I am confident that this model for local action will work not just in Harris County, but across the country, as the innovative former Mayors of Indianapolis and Jersey City, Stephen Goldsmith and Brent Schundler, and innovative educators like Michelle Rhee and Joel Klein, have shown over the last 20 years. Harris County is unique in that we are rich with innovative leaders in our private and public sectors, who could begin analyzing and addressing our communities’ needs through the prism of this formula, including:
- Our educational system, including the type of citizen we want to emerge from an elementary, secondary and college education in this state; the proper curriculum and delivery system needed to produce that citizen; and the most efficient and cost-effective mechanisms needed to pay for, account for, and administer that delivery system;
- Our transportation system and physical infrastructure, including a vision of where our citizens will live and work over the next 25 years; an understanding of how and where our goods and services will need to move; the maintenance cycle for all capital investments; an appreciation for the property rights of all Texans; and the most efficient and cost-effective mechanisms for paying for the needed infrastructure improvements; and
- Our criminal-justice and mental-health systems, including the effectiveness of such systems to protect victims, the public, and the person being held and/or treated within the systems; and alternatives that can reduce recidivism and improve the educational opportunities and long-term economic viability of the families and neighborhoods affected by the incarceration or mental-health treatment.
We should confront these issues by creating long-term strategies for addressing them at the most local level possible, but not based on the old “tax-first-figure-out-a-plan-later” strategy recently used to pass Proposition 1 in Houston. Instead, we need to start with the idea that individuals and the private sector are the first sources for ideas, action, and funding—with local government’s strategic support as a resource for mobilizing and coordinating the efforts. This approach will make government live by our principles while addressing urgent problems; and will allow us as a society to begin to address some of the most vexing structural pressures on our public budgets, which put upward pressure on our taxes and downward pressure on job growth.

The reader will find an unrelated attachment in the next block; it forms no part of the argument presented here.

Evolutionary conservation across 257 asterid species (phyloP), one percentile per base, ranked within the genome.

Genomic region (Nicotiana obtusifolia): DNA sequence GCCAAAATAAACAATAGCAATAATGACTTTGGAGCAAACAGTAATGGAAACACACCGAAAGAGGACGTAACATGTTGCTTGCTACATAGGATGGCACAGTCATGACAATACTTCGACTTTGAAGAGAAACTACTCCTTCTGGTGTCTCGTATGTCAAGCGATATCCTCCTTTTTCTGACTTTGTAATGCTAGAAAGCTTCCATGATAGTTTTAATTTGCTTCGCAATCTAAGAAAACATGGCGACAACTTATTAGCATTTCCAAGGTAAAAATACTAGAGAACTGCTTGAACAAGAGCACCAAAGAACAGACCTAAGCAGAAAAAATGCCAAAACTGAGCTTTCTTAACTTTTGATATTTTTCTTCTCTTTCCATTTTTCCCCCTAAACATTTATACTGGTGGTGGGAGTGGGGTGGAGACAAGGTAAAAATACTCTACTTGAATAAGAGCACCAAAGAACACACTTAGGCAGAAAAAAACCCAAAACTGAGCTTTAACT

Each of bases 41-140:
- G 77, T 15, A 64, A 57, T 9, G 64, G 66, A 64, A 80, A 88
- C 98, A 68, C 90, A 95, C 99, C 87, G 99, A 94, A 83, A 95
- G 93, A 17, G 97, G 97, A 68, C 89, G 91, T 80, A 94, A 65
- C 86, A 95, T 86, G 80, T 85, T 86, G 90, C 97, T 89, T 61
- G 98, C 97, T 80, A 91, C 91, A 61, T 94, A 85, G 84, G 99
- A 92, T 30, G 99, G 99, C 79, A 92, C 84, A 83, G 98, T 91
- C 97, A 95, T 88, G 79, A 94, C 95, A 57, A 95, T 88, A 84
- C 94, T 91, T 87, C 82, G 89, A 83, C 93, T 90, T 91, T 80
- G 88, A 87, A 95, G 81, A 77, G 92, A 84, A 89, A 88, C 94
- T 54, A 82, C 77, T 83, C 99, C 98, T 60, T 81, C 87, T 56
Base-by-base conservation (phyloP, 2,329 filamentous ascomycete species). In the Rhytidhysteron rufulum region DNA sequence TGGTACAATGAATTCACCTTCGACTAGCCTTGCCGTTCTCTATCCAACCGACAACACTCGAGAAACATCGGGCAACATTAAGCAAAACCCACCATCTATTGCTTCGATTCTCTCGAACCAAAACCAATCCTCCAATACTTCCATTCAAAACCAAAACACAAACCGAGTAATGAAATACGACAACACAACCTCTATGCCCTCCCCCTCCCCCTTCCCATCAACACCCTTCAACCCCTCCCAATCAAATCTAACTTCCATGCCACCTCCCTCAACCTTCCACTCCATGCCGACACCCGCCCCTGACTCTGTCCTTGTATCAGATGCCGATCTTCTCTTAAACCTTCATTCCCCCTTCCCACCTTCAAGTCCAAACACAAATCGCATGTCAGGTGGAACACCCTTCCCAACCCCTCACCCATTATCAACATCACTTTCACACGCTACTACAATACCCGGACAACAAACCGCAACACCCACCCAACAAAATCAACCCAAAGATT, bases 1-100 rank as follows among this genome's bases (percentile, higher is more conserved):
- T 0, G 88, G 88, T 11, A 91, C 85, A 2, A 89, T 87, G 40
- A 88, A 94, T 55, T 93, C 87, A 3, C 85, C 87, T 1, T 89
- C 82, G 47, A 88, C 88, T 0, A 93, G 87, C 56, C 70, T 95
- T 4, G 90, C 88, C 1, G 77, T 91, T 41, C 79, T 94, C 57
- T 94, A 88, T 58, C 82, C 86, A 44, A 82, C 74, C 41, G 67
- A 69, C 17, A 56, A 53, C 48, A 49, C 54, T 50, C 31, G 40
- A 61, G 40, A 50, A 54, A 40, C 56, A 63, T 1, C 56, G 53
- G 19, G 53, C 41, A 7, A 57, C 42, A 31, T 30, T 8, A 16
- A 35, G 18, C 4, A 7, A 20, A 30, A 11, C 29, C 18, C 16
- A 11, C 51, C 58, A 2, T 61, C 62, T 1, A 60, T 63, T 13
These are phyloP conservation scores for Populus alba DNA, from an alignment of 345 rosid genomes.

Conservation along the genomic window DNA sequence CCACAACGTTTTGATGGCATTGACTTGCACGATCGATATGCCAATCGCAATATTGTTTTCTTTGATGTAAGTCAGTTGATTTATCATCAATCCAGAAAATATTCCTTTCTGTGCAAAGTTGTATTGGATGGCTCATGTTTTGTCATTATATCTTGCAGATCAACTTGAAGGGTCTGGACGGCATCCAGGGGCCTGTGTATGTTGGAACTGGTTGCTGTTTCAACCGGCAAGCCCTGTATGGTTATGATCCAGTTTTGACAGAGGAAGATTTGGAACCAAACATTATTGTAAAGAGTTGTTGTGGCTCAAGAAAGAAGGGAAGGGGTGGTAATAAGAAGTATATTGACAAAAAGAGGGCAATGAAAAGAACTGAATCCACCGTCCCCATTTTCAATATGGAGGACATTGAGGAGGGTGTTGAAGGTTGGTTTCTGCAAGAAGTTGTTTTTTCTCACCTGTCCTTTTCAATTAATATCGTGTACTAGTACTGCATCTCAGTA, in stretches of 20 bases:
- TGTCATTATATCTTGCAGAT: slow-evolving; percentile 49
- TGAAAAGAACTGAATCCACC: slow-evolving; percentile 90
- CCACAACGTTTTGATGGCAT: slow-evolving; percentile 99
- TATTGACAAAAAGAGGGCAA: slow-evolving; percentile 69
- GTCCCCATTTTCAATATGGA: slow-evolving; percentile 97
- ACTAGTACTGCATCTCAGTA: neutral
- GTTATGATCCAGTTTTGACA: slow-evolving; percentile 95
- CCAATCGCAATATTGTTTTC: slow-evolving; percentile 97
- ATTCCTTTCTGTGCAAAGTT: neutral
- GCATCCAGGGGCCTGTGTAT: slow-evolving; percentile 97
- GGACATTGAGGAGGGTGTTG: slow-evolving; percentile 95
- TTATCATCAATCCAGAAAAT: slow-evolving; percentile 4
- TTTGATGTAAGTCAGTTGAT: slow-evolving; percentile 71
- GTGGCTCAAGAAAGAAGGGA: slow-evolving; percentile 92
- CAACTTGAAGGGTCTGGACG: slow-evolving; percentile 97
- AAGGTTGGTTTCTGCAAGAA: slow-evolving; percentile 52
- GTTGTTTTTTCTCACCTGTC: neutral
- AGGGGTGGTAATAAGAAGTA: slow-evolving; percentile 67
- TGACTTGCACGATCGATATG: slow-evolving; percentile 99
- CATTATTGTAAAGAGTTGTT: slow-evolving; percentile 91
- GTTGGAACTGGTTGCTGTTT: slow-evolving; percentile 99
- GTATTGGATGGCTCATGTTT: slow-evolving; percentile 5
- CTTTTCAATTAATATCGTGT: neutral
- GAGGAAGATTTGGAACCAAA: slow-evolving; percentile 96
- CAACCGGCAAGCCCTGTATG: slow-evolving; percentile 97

To start this transformation, we have to rebuild the human infrastructure needed to implement and sustain the Tupelo Formula, by:
Starting new businesses and promoting policies that encourage small-business creation—small business creation is the easiest way to help people balance their need to make a living with our country’s need to rebuild neighborhoods. Businesses employ people, and employing people effects their lives. Every paycheck sets aside a retirement fund, pays for health care, provides for the sustenance of a family and (indirectly) for the support of the neighborhoods where employees live. Products or services generated by a business effects its customers, and those people touched by its customers. Wealth created by businesses increases the tax base and tax rolls, which in turn fund our schools—more wealth, creates better-funded schools. Programs that a business supports can enrich the lives of residents in the community where the business is located, as well as the lives of its employees. Each of us spends more time every day with our co-workers than with our family: the positive bonds you formed through this activity ripple out in every direction.
In essence, the greatest community service you can ever provide is to create or support a local business.
Starting or joining a service organization, and promoting involvement in a traditional community-based service organization—between 1870 and 1920 many of the organizations that we remember as the backbones of our neighborhoods were created, and most still exist: Rotary, Kiwanis, the PTA, and many more. These organizations were designed to help serve the needs of their communities, and provide the social networks that build and maintain neighborhoods. Most of these organizations are crying for new members, but time and other commitments keep people from joining.